First Thing We Do, Let's Kill All the Lawyers|
July 29, 2013
The New York Times and the Huffington Post have been very critical of recent
legislation by the House and Senate of the State of North Carolina. But neither
of those liberal news outlets - and I use the term "news outlets" loosely - have
recognized their recent attempt to restore due process in one of the most
oppressive judicial systems in the country. Indeed, the UNC system is among the
greatest antagonists of fairness and due process in the entire nation. Since
this is a bold assertion, it demands elaboration.
Students in the UNC system are routinely brought up on charges of violating
speech and conduct policies that are so vague that no one - not even the people
who write and enforce the policies - understands exactly what kinds of speech
and behavior they prohibit. When students are brought up on these vague charges,
they are denied lawyers. Crucial evidence from investigations is often redacted
prior to hearings. Verdicts resulting in suspension and expulsion of students
are often decided and printed before the actual "hearings" begin. Often, after
students are deprived of due process and expelled, they are ineligible for
tuition refunds. It is the kind of "justice" one would expect in the Middle East
or in Latin America.
After liberals ignored these problems for years, conservatives got to work last
session sponsoring bills designed to address them. One of the bills, passed by
the Senate in late July, authorized a legislative study of the issue,
specifically to look at a student’s right to counsel in the hearing process. The
other, passed by the House in May, spells out those rights. In the interests of
full disclosure, I was involved in drafting that legislation.
The bill we passed in the House would allow a student to be represented during a
hearing by a licensed attorney or “non-attorney advocate,” except in a case
involving academic dishonesty or in front of a student honor court which is
fully staffed by students. I am proud to say that the bill was sponsored by
Representative John Bell who was a student of mine at UNC-Wilmington in the late
Bell took particular interest in the issue as a result of a case involving his
old fraternity, Sigma Alpha Epsilon, at UNC Wilmington. In that case, SAE
officers were called into a hearing and questioned about an alcohol-related
incident. Because the conduct in question was technically criminal, they asked
for attorneys. UNCW officials refused to allow them counsel. When the students
asked a second time, those same officials suggested that they might be violating
the Seahawk Respect Compact by taking a "disrespectful" tone with their
When I heard a tape recording of the entire exchange, I was appalled and decided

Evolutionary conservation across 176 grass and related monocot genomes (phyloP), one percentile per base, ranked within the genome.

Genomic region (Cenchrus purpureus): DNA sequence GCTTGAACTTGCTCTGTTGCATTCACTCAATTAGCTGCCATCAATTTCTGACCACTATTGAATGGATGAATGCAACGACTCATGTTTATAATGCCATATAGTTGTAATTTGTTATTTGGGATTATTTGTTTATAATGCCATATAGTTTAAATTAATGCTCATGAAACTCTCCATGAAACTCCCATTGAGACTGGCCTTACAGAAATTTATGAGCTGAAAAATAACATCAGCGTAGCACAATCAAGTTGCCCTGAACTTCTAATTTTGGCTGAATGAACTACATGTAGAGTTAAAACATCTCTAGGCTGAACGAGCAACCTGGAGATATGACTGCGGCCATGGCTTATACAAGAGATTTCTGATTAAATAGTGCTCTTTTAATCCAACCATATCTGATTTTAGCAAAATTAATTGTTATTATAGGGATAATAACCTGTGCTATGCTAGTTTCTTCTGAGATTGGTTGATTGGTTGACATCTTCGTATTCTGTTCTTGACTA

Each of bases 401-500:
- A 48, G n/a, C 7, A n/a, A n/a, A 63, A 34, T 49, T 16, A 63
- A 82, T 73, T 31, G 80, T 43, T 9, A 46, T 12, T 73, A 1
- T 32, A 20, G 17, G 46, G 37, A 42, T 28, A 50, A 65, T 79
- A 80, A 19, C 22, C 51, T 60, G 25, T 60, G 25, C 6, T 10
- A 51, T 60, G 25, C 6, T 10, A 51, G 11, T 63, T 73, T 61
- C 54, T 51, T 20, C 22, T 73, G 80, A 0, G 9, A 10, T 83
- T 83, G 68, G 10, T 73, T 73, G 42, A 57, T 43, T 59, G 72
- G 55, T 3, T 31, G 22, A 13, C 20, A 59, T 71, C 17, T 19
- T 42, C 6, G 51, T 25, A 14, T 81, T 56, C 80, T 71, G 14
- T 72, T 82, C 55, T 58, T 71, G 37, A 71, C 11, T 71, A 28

to take action with the help of some attorney friends. For the record, UNCW
later threw the fraternity off campus for refusing to cooperate with the
investigation - in other words, for asserting their rights to due process. At
that point, we decided to take the issue to the legislature.
The bill that was filed in April said a student could seek representation from
an attorney “during any formal stage of any disciplinary procedure." The measure
was later amended, at the UNC system’s request, to include the exceptions for
academic dishonesty cases and any incident handled by a student-staffed honor
court. Predictably, The UNC system is still opposed to the measure.
But Bell’s bill passed the House on May 15 by a vote of 112-1, after receiving
just two minutes of floor debate. The vote was lopsided for a simple reason:
everyone but the UNC administration recognized that Islamic terrorists in Gitmo
have more rights to due process than college students in North Carolina. (For
the record, the one representative who didn't support the measure left the
session early. He didn't actually vote against it).
Presently, legal representation or assistance of a student by a lawyer in most
instances “is neither required nor encouraged,” according to written UNC system
policies. The only exception is when a student who faces a university
administrative hearing simultaneously faces off-campus criminal charges.
When a university hears of possible criminal conduct by a student, there is an
incentive to move forward without alerting the off campus authorities. By taking
the matter into their own hands, they may expel a student at a hearing devoid of
due process. Worse, the university may decide to hold court over a matter that
the police have already investigated and decided to drop without so much as a
single arrest. The latter was the case with the incident involving SAE at UNCW.
But now, that is all about to change. Put simply, our little university by the
sea has ticked off the wrong legislature and the wrong representative. And the
good news is that the new right to counsel bill isn't the only student rights
bill to recently pass the house and head toward the senate. There's another one
coming down the pipe that will not be well received by administrators with
That other bill will be the subject of a future column. In the meantime, I hope
that other conservatives will decide to join me in the battle for campus due
process. It sure is fun to be a community disorganizer promoting hope and change
from the inside of an ideological echo chamber.
Update: Since the writing of this column, the North Carolina Student
Administrative Equity Act has passed the Senate. It is on its way to the desk of
the state’s Republican governor. The author wishes to thank all those who made
this victory possible.
Mike Adams is a criminology professor at the University of North Carolina
Wilmington and author of
Letters to a Young Progressive: How To Avoid Wasting Your
Life Protesting Things You Don't Understand.